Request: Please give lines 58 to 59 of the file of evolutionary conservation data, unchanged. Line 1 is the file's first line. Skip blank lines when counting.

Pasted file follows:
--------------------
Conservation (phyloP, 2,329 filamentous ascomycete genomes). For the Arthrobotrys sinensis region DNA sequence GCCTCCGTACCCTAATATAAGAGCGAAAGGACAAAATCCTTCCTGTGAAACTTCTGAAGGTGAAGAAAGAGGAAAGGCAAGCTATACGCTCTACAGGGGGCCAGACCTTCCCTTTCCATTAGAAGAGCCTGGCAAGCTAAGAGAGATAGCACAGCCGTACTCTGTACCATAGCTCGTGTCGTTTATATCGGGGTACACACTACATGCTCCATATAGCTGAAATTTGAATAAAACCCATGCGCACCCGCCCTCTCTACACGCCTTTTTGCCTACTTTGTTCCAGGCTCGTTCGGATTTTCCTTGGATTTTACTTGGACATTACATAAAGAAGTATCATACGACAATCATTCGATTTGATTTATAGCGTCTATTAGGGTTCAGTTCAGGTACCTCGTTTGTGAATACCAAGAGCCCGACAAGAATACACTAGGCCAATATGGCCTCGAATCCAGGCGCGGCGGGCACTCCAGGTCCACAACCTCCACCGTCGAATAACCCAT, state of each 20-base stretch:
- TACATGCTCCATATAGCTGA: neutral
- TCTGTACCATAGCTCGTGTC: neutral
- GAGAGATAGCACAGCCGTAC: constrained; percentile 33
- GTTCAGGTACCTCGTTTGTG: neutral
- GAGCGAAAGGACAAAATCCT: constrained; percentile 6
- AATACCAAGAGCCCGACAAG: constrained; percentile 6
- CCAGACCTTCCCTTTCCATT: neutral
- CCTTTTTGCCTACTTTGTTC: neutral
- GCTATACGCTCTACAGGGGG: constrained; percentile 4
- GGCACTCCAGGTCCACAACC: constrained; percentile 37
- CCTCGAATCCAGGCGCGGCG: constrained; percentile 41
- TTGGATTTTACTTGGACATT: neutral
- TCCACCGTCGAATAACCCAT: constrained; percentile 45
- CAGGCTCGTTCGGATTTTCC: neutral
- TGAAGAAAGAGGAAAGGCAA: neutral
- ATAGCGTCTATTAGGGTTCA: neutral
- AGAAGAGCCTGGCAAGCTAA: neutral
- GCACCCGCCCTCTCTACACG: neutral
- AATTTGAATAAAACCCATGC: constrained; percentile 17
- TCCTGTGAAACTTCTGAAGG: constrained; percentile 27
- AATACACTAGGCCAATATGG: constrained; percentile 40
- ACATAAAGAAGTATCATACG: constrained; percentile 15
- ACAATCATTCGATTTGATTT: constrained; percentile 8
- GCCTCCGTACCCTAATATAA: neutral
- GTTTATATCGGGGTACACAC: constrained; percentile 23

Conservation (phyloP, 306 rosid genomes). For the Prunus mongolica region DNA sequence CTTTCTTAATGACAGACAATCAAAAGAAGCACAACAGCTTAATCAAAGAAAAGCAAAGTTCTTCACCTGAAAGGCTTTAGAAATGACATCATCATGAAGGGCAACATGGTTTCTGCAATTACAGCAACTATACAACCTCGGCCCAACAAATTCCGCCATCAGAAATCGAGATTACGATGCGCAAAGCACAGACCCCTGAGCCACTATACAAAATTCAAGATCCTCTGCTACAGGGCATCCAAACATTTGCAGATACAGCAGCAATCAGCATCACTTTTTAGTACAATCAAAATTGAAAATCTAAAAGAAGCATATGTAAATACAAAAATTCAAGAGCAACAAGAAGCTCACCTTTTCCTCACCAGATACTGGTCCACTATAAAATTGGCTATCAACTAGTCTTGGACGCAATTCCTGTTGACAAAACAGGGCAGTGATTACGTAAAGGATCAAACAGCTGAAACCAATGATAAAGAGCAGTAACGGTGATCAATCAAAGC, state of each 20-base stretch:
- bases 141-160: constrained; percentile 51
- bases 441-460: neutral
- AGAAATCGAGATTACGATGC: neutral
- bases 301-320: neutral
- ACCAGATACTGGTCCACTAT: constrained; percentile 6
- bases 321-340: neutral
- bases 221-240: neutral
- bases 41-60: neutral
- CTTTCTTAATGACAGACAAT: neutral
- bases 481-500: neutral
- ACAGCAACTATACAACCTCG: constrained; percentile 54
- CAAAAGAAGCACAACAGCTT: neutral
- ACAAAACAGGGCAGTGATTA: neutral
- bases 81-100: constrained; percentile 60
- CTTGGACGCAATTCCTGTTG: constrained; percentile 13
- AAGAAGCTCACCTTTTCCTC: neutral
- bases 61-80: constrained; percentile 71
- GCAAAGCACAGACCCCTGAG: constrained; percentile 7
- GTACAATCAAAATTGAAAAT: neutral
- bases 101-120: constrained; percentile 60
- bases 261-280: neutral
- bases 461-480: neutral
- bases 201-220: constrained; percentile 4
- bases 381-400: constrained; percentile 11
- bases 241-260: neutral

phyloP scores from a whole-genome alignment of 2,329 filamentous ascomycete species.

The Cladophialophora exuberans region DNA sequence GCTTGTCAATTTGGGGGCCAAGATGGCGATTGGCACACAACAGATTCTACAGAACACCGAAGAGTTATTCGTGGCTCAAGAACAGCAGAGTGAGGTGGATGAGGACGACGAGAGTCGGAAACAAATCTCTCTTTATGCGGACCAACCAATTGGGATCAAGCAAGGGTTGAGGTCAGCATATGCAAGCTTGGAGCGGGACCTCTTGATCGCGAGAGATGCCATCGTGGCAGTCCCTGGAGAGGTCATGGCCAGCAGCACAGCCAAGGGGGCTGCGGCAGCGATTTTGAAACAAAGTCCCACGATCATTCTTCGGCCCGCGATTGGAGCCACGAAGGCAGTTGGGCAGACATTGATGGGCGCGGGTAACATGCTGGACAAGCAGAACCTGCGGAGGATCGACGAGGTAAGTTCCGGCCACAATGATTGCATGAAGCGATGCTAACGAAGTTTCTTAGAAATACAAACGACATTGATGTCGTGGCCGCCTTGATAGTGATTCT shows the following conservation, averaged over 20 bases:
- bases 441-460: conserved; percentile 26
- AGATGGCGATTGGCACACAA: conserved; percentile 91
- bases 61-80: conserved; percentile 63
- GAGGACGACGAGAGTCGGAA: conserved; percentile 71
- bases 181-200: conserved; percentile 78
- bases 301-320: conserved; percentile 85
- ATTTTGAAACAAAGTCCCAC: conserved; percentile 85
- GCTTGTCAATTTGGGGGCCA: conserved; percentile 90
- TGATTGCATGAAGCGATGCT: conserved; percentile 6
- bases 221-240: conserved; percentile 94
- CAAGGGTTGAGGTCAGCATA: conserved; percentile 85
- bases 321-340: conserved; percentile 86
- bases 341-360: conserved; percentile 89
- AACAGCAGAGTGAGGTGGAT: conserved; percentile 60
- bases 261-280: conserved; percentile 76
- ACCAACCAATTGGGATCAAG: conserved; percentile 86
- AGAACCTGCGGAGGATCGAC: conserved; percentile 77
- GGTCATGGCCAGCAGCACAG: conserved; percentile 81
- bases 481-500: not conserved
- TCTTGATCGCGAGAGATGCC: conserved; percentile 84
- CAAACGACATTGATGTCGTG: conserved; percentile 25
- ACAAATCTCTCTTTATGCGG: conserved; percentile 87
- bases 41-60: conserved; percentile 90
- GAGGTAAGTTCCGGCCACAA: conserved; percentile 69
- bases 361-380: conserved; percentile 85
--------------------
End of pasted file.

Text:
- GAGGACGACGAGAGTCGGAA: conserved; percentile 71
- bases 181-200: conserved; percentile 78